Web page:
When my goat-herder son was home for the holidays, he announced that he wanted to learn to knit. I promptly took him to my stash to choose some worsted-weight yarn and gave him a size 8 (5 mm) circular needle. I taught him to cast-on and how to make a knit stitch (Continental, of course).
After a few rows of garter stitch, I taught him to purl and explained the difference between the two–what looks like a knit stitch on one side appears as a purl stitch on the other and vice versa. He caught on quickly and was eager to move onto a real project.
I didn’t want to discourage him by making him knit a proper gauge swatch so I made an educated guess on the number of stitches for him to cast on for a hat. Because I wanted him to fully understand the difference between knit and purl stitches, I had him use a k3, p1 pattern throughout (I thought it would also give him practice dropping down and picking up stitches when he made mistakes).
Then I broke my arm. But he kept knitting (blurriness courtesy of my drug-induced stupor).
After a few inches, he tried on the tube, which turned out to be a little too big for a snug-fitting hat so he decided to turn it into a simple cowl instead and I managed to teach him to bind off. It turned out to be a little too snug around his neck so he’s wearing it proudly as an open-ended hat.
He then decided that he liked the cowl idea so we headed back to my stash and found two skeins of worsted-weight alpaca tweed that he liked. This time, he cast on about 200 stitches to make sure it would be plenty long. But to shake things up a bit, I taught him moss stitch and he quickly grasped the idea of k2, p2 rib for two rounds followed by p2, k2 rib for two rounds. He only got a couple of rounds done before he had to return to Oregon, but he sent me a photo of his progress.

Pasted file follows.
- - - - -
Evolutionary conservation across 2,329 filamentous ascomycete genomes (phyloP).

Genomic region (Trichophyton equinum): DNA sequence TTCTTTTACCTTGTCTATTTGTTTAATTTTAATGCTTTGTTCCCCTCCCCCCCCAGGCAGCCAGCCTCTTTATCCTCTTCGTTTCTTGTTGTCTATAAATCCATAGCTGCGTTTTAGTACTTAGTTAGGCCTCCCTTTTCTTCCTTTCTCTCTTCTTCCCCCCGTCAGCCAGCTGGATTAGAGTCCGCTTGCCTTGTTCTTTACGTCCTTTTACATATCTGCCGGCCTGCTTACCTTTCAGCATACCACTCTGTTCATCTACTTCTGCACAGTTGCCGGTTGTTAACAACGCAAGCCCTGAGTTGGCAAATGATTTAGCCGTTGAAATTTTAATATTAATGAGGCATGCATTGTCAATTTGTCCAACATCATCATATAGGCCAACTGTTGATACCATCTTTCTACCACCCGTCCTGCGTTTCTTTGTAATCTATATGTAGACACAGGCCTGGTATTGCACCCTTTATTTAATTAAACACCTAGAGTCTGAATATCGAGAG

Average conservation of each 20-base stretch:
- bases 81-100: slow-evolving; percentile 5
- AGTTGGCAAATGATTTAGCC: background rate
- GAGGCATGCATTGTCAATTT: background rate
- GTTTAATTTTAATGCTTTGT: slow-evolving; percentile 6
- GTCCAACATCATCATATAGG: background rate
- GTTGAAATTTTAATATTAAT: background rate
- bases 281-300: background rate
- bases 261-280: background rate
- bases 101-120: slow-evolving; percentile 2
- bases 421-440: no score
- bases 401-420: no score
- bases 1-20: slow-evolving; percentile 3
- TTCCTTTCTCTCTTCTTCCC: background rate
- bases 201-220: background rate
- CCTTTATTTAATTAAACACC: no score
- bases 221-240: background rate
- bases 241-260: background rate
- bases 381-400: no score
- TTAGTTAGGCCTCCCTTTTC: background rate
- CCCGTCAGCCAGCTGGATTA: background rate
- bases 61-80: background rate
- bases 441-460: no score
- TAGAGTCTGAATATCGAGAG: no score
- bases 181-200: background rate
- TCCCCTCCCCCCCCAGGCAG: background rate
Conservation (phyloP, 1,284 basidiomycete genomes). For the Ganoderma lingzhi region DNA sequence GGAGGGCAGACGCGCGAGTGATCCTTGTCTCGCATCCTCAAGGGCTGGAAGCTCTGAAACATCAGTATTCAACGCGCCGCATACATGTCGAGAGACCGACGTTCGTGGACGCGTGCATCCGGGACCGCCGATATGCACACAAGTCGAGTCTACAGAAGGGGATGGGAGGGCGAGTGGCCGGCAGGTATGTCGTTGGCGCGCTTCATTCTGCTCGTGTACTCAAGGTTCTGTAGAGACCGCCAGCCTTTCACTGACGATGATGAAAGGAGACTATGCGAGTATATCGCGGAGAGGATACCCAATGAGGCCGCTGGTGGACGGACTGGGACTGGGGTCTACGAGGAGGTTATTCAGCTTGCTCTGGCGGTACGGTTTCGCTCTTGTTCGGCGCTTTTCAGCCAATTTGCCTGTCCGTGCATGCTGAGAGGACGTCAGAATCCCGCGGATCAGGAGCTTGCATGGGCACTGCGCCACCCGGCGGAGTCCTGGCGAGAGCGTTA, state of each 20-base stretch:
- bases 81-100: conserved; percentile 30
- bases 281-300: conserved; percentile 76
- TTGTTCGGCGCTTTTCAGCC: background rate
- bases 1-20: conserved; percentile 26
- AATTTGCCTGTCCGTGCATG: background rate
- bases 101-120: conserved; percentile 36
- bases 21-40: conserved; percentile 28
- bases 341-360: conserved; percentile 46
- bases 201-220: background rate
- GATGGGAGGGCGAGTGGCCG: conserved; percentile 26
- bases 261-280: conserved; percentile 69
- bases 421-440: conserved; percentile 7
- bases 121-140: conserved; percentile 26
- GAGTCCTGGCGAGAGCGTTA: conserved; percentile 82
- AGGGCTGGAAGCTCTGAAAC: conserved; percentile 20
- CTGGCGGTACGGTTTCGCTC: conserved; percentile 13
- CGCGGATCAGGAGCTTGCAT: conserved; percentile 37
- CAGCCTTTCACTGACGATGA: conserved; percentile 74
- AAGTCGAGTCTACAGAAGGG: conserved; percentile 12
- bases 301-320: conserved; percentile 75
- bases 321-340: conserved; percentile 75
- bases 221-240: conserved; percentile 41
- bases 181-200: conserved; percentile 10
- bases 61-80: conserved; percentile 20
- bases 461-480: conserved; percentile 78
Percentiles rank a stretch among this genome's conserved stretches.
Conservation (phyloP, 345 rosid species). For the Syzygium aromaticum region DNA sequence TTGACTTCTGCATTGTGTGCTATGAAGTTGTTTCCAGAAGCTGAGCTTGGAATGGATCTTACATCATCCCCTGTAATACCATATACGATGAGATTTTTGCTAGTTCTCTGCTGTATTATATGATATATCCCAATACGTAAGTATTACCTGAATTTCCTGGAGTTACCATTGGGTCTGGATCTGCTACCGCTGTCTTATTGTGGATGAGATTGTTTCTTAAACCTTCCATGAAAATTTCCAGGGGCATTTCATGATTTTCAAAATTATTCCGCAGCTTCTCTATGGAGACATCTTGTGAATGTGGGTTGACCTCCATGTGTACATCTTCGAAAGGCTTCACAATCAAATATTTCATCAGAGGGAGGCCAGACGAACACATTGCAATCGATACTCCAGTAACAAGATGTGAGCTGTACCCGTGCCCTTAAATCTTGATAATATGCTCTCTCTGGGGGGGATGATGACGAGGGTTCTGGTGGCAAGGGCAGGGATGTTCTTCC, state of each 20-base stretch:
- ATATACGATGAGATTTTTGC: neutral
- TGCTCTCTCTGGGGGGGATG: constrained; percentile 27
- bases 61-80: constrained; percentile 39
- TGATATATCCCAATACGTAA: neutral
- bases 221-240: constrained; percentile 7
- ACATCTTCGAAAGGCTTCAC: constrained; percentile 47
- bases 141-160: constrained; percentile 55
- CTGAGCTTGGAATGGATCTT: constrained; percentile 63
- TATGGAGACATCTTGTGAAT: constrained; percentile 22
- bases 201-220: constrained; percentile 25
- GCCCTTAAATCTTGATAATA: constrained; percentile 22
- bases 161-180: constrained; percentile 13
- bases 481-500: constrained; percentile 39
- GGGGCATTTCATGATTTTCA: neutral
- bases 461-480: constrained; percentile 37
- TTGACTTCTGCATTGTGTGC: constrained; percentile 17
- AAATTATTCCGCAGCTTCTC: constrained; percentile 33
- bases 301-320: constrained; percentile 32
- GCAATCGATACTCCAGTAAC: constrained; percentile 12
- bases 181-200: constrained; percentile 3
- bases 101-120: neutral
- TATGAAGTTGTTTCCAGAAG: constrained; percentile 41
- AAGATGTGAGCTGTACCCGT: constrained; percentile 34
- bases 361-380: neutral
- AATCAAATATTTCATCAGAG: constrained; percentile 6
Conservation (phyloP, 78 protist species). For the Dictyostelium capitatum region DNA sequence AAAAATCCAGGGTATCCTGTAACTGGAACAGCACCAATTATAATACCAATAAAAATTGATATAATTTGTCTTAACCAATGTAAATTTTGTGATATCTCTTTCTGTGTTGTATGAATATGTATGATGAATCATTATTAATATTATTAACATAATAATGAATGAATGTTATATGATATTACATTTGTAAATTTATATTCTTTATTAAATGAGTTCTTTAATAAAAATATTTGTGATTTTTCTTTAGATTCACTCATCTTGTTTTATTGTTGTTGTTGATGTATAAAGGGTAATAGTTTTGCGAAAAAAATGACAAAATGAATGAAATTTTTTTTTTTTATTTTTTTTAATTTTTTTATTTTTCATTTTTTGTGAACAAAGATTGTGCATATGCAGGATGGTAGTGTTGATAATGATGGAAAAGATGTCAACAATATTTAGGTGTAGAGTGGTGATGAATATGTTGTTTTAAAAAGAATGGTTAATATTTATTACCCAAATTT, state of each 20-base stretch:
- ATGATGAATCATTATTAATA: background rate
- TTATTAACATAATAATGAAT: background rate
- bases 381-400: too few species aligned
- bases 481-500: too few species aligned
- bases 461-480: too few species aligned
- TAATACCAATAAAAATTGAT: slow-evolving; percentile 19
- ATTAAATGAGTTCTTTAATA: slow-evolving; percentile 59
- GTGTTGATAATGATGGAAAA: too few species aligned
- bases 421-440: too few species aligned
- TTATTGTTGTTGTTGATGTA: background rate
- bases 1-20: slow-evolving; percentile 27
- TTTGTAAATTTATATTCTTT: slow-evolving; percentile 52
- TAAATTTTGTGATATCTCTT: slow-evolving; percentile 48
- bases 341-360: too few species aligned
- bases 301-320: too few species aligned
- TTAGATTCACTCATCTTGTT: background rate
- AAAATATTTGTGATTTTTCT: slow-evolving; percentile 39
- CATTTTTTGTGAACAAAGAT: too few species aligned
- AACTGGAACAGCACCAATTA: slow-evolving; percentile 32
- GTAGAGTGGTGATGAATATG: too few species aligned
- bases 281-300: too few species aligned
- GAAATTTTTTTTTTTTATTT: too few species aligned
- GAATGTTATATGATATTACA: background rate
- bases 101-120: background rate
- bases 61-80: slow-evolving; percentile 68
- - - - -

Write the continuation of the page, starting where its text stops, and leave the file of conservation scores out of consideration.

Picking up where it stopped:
Although there are some areas where he forgot to offset the knits and purls in the beginning, he caught onto the pattern and filled the void caused by my inability to knit. Yesterday he sent me a photo of the finished cowl, which he says is “perfect.”
I say “huzzah!”, and am thoroughly convinced that despite some of my concerns during his teenage years, he really *is* my son!
13 thoughts on “Nature Abhors A Vacuum”
Yes, he is really your Son 🙂
Love that he picked up the gauntlet to give you recuperating time.
This is such a great story. And fitting hiven all the shepherds who used to knit. Glad you are on the mend.
That just goes to show that there really is hope for my kids to learn to knit. What a wonderful thing to be able to share what you love with your kids, in a way that you know will be carried on for at least one more generation! I can’t wait to see what he will knit next. Keep us posted……..
Cute as a button, and his knitting looks good also! I know you must be proud of him.
What a lucky young man to have the BEST teacher!
I think that is wonderful that he wanted to learn how to knit and has such an interest. Is he really a goat herder? That is cool and it’s all about fiber sheep, goat, musk ox whatever is available.
You must be so proud! What a beautiful connection for you two!
You have passed on your great genes!
Looks like he ever has a bit of pattern variety with it. It’s wonderful.
Warms a Mom’s Heart.
hugs ‘n smiles,
Fantastic!!! How wonderful to pass on the craft to your son…
Gerry phrased it quite nicely with ‘Warms a Mom’s Heart’. Thank you for sharing this with us!
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